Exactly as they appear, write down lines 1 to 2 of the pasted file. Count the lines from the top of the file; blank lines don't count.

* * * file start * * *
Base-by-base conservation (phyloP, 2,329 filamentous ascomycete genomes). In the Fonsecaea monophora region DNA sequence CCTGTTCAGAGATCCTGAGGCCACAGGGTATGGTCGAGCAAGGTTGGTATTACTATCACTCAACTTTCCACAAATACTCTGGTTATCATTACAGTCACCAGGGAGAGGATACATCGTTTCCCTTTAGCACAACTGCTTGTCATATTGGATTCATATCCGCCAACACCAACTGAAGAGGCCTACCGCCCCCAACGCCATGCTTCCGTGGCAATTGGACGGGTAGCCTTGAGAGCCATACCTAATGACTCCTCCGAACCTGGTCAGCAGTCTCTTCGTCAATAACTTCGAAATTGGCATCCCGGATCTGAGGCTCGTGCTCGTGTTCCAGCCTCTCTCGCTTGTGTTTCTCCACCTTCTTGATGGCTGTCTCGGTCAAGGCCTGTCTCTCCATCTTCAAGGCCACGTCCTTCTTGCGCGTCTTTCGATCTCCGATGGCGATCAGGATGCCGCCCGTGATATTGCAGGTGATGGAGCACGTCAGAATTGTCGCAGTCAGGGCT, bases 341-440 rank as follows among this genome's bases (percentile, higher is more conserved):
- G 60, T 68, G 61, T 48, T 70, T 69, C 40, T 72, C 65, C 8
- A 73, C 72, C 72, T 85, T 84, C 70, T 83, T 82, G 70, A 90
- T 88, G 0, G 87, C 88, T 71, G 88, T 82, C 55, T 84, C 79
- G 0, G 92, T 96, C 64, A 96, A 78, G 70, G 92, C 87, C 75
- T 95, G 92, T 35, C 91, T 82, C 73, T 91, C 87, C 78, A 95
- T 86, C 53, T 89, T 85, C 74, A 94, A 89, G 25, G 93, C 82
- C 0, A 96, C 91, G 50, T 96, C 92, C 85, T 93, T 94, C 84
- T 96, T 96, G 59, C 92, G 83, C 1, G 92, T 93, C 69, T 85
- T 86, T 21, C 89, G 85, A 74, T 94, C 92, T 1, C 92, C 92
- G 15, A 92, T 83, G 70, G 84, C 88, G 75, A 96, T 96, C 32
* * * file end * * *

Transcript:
Base-by-base conservation (phyloP, 2,329 filamentous ascomycete genomes). In the Fonsecaea monophora region DNA sequence CCTGTTCAGAGATCCTGAGGCCACAGGGTATGGTCGAGCAAGGTTGGTATTACTATCACTCAACTTTCCACAAATACTCTGGTTATCATTACAGTCACCAGGGAGAGGATACATCGTTTCCCTTTAGCACAACTGCTTGTCATATTGGATTCATATCCGCCAACACCAACTGAAGAGGCCTACCGCCCCCAACGCCATGCTTCCGTGGCAATTGGACGGGTAGCCTTGAGAGCCATACCTAATGACTCCTCCGAACCTGGTCAGCAGTCTCTTCGTCAATAACTTCGAAATTGGCATCCCGGATCTGAGGCTCGTGCTCGTGTTCCAGCCTCTCTCGCTTGTGTTTCTCCACCTTCTTGATGGCTGTCTCGGTCAAGGCCTGTCTCTCCATCTTCAAGGCCACGTCCTTCTTGCGCGTCTTTCGATCTCCGATGGCGATCAGGATGCCGCCCGTGATATTGCAGGTGATGGAGCACGTCAGAATTGTCGCAGTCAGGGCT, bases 341-440 rank as follows among this genome's bases (percentile, higher is more conserved):
- G 60, T 68, G 61, T 48, T 70, T 69, C 40, T 72, C 65, C 8